In two messages, Col Rene Galinie informed Paris about the worrying state of affairs in the country. As early as October 12, 1990, Col Galinie said that, “This conflict will end by degenerating into an ethnic war.”
Twelve days later, he branded the Rwanda Patriotic Front (RPF) as foreign invaders, and predicted that if the RPF tried to gain power, this would “in all likelihood lead to a physical elimination of the 500,000 to 700,000 Tutsis inside Rwanda by the 700,000 Hutus.”
Despite this prediction, Col Galinie aligned himself behind the government rhetoric, namely that the Tutsi invaders were out to re-establish the political power they lost in 1959.
Another French official, General Jean Varret, the head of the military co-operation mission to Rwanda from October 1990 to April 1993, on his arrival met the Rwandan Col Rwagafilita, who explained the Tutsi question to him thus: “They are very few, we will liquidate them.” Kroslak further argues that Kigali’s diplomatic community in general was concerned about the deteriorating situation.
On December 19, 1990, the ambassadors of France, Belgium and Germany and the representatives of the European Union in Rwanda jointly prepared a report warning that, “The rapid deterioration of the relations between the two ethnic groups — the Hutu and the Tutsi — runs the imminent risk of terrible consequences for Rwanda and the entire region.”
The author says, “Considering these various communications and statements from the early days of the civil war, one can plausibly argue that the French government was aware of the ingredients for an explosive mix in Rwanda. President Mitterand was informed about the dangerous situation, but believed that the tide would turn. After all, that is why the French troops were there.”
Besides the French government’s own sources of information regarding the preparation of the genocide, there were also external sources, including reports from inside and outside Rwanda, appeals from civil society, as well as concerns voiced by journalists and researchers.
Kroslak admits that it is difficult to be categorical that this information reached the French government and its representatives. However, she adds that there are strong grounds for assuming that reports in the public sphere would be known by Paris, especially considering the French government’s interest in Rwanda. Further information was available to the French government via its seat on the UN Security Council and its role in the UN.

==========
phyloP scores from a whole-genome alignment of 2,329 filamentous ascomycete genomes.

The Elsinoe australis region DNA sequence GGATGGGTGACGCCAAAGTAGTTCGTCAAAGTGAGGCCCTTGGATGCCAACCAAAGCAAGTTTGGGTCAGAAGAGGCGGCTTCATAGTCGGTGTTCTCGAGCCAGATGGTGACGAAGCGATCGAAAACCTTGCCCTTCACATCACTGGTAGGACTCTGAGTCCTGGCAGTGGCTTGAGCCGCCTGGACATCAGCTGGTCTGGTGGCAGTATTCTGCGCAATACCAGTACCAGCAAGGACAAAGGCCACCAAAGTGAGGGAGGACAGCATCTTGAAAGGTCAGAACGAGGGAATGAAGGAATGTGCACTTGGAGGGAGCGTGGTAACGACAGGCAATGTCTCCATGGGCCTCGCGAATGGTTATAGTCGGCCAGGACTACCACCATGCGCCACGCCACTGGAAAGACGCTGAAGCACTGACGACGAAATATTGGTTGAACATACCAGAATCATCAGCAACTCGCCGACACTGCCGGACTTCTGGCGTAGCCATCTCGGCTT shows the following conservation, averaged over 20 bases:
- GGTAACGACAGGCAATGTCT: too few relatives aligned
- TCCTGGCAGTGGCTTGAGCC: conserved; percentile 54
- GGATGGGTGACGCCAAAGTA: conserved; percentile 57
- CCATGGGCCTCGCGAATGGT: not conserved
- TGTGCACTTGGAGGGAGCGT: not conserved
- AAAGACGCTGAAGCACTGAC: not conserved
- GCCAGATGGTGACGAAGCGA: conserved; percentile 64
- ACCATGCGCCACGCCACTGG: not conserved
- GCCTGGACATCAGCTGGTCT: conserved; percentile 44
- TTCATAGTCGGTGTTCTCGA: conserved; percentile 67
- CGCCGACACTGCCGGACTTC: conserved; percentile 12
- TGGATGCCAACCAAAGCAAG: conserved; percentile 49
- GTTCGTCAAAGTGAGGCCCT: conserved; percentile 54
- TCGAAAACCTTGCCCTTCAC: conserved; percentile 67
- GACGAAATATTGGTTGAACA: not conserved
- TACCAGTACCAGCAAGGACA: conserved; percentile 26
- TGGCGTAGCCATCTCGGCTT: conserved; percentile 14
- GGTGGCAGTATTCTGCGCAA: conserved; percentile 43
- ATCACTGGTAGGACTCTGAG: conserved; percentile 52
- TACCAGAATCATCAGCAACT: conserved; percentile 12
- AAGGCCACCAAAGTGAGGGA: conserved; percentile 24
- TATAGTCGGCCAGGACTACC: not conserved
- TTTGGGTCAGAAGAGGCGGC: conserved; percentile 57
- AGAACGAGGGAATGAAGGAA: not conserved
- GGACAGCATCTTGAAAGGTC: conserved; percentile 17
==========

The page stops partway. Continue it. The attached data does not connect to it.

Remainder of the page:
After France had pushed for a peacekeeping mission for Rwanda, as agreed by the Arusha Accords, this force provided yet another pool of knowledge from which the French government could draw.
ACCORDING TO THE ARUsha Accords, the UN had to play a significant role in the Rwanda peace process. The agreement provided for a neutral international force that would assist with the implementation of the peace agreement.
In New York, France was heavily involved in the drafting of Resolution 872, which created the UN Assistance Mission in Rwanda (Unamir). Once it was established, Unamir’s reports revealed that the situation was increasingly worrying in Rwanda, and that the force commander had to passively watch this spiral towards genocide.
“Probably the most famous document in the months preceding the Rwanda genocide is the so-called Genocide Cable, written by Unamir’s force commander Major General Romeo Dallaire on January 11, 1994,” writes Kroslak.
“This cable notified UN headquarters of an informant who revealed that the Interahamwe trained men in camps and that the personnel were able to kill up to 1,000 Tutsis in 20 minutes,” the author adds.
THE INFORMANT SAID HE was told to register all Tutsis in Kigali for them to be killed. He also disclosed plans to kill Belgian soldiers (which subsequently happened on April 7), which would be followed by the Belgian battalion’s withdrawal.
A cable of January 12, 1994, told Paris about the situation: “The information obtained by Unamir is serious and plausible. In fact, several pieces of evidence show that arms are actually distributed to certain elements of the population.”
But the French government ignored this. Although France, with its troops, representatives and intelligence services on the ground was far better informed than Unamir, it could also draw on the reports of Unamir.